Procedure with Caution: On Redesigning Parliamentary procedures

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Wednesday, February 20, 2013 View Count = 1220

Procedure with Caution: On Redesigning Parliamentary procedures

Today's post on Redesigning Parliament is by Samara's Jane Hilderman

The purpose of reform of the House of Commons.... is to restore to private members an effective legislative function, to give them a meaningful role in the formation of public policy, and in so doing, to restore the House of Commons to its rightful place in the Canadian political process.”

If you think that this quote was drawn from a recent op-ed calling for much-needed changes to how Parliament works, you’d be mistaken. In fact, it dates from 1985 – more than a quarter-century ago. Here’s the truth: concerns about the effectiveness of Parliament and the MPs who serve within are not new. And the list of committees struck and reports issued on the subject is long. Procedural changes in the House of Commons have been touted as the cure-all to the problem of Parliament’s perceived ineffectiveness. These rules have been tweaked numerous times and yet still Canadians are deeply unsatisfied with the performance of MPs and the way Ottawa handles issues.

Like rearranging the deck chairs on the Titanic, the House of Commons hasn’t gotten serious about the real source of trouble: the accumulating influence in the party leaders and their offices, and particularly in the Prime Minister’s Office. As a result, the average backbench MP—who represents the vast majority of Canadians—has struggled to do his/her job well.

The next few posts over this week will feature a number of procedural reforms that would address the imbalance of power between MPs, their party leaders, the PM and Parliament. There are four areas that our contributors have suggested need attention:

1) Enabling MPs to better scrutinize legislation and expenditures of Parliament.
The use of omnibus bills that are often long, complicated and crammed with legislative changes across an array of fields—from crime to the environment—makes the work of MPs and committees, tasked with reviewing impacts of such a bill, all the more challenging. Can we establish limits on the contents of omnibus bills, or better limit their use?
Under a majority government, Time Allocation and Closure motions are being used with greater frequency to move contentious legislation through the House faster. Both procedures limit the amount of debate on a bill, which means that not all MPs have a chance to raise their concerns. Could more restrictions be created, such that a minimum amount of debate time must lapse before time allocation or closure motions are proposed? Or perhaps their use should require a 2/3 majority vote?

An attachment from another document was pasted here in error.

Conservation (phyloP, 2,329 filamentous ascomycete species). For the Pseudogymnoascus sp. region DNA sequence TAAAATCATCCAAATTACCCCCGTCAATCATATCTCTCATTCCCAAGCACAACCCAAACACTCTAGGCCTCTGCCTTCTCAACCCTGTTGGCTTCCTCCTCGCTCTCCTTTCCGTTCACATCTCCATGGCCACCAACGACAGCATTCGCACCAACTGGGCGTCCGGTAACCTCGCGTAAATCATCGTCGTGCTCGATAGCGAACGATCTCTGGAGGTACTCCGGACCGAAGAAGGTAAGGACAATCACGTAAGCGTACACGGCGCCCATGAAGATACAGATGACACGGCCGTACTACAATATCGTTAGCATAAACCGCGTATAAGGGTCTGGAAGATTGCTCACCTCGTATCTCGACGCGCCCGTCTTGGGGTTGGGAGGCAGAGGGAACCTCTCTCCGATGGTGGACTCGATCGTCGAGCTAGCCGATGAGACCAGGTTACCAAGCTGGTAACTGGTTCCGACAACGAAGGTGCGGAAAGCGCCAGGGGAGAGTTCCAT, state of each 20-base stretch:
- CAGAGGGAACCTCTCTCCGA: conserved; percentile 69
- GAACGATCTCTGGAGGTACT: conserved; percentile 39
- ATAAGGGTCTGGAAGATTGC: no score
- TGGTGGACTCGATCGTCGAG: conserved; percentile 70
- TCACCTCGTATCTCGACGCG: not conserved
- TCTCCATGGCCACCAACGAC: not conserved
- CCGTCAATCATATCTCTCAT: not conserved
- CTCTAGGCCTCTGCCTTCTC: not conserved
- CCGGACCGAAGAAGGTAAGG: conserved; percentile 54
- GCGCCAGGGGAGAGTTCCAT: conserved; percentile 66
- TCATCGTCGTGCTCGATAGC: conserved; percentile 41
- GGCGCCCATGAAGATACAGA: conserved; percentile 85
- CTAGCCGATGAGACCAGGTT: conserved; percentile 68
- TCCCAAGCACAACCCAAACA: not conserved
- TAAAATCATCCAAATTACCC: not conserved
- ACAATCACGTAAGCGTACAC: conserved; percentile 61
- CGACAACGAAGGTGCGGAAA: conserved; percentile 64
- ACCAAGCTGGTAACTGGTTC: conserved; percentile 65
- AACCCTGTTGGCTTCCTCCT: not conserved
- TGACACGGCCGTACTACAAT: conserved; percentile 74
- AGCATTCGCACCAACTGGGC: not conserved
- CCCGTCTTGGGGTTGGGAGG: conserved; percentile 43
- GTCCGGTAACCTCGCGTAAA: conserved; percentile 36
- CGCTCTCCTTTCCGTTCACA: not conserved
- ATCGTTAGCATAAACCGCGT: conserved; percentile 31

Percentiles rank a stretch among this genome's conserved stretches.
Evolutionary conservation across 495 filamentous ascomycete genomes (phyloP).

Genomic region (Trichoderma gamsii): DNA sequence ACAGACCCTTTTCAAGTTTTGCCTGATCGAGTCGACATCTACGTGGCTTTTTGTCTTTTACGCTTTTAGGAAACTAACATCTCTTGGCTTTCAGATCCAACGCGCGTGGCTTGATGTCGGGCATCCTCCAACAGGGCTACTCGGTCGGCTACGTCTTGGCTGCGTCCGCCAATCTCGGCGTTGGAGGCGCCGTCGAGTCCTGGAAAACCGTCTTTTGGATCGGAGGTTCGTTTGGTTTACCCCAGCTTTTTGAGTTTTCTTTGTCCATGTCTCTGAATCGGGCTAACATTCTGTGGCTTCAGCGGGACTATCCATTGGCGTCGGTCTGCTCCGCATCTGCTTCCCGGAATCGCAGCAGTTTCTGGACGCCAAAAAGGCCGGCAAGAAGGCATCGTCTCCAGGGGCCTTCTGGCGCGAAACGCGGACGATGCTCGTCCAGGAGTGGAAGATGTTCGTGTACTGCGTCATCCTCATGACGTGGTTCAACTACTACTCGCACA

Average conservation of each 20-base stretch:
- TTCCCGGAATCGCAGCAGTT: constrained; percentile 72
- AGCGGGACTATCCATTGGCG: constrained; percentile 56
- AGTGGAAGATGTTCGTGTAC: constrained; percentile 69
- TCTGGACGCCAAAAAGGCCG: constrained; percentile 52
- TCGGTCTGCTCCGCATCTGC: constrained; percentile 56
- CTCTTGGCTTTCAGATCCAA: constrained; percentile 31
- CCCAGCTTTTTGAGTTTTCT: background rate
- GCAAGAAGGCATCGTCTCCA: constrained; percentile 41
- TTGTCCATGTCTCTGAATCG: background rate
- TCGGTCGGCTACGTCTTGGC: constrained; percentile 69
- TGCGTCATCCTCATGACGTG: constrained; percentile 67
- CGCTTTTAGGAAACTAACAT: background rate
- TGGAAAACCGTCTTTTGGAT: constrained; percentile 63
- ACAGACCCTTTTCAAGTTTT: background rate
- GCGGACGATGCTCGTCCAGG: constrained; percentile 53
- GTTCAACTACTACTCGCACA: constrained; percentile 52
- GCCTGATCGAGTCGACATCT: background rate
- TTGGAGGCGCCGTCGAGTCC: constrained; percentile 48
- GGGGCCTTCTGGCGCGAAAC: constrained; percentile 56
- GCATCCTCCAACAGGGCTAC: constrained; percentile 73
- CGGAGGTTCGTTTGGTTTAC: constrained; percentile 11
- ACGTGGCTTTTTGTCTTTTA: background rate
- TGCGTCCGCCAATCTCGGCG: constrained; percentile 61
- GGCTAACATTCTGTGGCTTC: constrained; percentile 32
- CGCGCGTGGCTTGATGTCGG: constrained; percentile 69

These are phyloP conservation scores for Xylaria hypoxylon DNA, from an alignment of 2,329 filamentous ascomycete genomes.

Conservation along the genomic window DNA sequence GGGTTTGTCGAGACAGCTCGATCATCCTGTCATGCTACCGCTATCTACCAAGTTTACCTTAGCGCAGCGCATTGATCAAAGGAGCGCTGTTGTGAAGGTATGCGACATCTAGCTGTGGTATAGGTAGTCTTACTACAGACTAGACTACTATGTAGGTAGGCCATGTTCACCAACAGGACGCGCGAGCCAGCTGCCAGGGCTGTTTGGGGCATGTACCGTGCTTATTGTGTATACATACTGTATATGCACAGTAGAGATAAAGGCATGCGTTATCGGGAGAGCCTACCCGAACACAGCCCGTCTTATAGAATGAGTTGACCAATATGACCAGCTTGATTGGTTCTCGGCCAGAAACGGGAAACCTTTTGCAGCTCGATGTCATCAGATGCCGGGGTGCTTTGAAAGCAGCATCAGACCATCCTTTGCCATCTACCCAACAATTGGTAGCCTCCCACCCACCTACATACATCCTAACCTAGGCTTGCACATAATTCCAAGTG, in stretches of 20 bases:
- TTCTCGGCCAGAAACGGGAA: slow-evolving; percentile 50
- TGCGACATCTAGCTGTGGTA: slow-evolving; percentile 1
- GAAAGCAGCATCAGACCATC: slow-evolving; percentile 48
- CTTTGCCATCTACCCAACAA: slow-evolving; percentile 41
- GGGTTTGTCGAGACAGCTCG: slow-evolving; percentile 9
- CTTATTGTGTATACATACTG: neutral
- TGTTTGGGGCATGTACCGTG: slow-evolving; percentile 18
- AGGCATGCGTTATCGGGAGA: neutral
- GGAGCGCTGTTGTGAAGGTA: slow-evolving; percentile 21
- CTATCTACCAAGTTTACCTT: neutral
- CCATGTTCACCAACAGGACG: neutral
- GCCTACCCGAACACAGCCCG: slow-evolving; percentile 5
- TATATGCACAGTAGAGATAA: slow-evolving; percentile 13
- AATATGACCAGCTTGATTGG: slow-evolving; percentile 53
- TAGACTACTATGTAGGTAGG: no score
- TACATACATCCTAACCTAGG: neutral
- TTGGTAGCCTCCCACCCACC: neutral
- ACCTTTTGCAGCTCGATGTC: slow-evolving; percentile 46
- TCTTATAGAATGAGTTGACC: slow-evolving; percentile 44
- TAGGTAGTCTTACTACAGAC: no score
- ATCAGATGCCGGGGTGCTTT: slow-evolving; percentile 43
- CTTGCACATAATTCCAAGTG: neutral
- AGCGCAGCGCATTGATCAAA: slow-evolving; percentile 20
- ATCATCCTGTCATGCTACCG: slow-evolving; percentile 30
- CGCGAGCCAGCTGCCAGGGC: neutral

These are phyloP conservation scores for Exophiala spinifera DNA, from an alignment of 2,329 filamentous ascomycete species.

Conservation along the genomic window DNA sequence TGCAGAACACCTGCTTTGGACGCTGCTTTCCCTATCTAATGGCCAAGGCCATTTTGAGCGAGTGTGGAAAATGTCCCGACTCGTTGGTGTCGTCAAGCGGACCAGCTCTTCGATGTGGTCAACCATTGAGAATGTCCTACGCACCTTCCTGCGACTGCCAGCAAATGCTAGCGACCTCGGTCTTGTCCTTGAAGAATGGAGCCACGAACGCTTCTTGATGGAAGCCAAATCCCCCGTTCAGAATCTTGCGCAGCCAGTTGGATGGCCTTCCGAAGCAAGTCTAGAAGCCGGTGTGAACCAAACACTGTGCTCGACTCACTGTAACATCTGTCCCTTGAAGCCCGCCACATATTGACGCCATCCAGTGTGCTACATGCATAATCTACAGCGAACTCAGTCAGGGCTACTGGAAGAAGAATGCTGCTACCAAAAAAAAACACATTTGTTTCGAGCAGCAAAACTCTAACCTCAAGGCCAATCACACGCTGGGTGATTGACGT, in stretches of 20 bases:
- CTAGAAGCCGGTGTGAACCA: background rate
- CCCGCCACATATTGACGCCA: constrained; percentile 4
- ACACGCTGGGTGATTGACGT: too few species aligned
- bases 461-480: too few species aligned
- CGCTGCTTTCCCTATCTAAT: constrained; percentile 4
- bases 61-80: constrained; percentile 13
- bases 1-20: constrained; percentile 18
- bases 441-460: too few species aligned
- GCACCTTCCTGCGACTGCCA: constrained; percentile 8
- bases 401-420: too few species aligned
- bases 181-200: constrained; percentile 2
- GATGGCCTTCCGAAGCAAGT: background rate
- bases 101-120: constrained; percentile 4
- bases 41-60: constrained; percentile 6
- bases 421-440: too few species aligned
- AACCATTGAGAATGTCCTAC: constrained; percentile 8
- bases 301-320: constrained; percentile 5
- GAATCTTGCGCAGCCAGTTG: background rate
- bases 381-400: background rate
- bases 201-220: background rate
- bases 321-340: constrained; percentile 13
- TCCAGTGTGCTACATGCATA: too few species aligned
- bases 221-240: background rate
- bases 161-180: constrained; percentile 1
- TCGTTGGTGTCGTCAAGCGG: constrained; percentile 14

2) Enhancing public accountability of Parliament
The fundamental role of an MP, including backbench government MPs, is to hold government (i.e. the Prime Minister and Cabinet) to account. This cannot happen effectively if there is limited access to Ministers for questioning beyond the theatre of Question Period, nor can Canadians be assured it has happened if it’s not visible to the public. An iPolitics investigation found that committees on average spent 18% of time behind closed doors in 2011. Are there creative ways Parliament, including its committees, can improve both accountability and transparency?

3) Formalizing constraints on the House calendar
To help ensure an equal playing field in sports, a common set of rules is agreed to and written down for referees to uphold. But in politics, many conventions have never been formalized in the same way. For example, there’s no maximum amount of time a Prime Minister and Governor General can wait to resume Parliament after a general election. If Canadians want predictability regardless of who holds office, it’s time to codify the rules. Later this week watch for guest blogger Mark Jarvis, who will share some suggestions on how to limit current grey-areas—such as proroguing—which are prone to abuse.

4) Changing the (dis)incentive structures
When asked what turns them off politics, Canadians quickly point to the bad behaviour of MPs during the House of Commons proceedings, from disruptive heckling to speeches laden with repetitive party-approved messaging. The lack of decorum is often placed at the foot of the Speaker, who could technically discipline blatant offenders, but even he would be hard pressed to end the empty partisan rhetoric. So who can stop it?
Former MPs suggest it’s the party itself that wields these carrots and sticks that cause the bad behaviour. Guest blogger Kelly Blidook’s will offer two changes that can re-set the equilibrium between MPs and their party leaders, including the capacity to trigger a leadership review.



 

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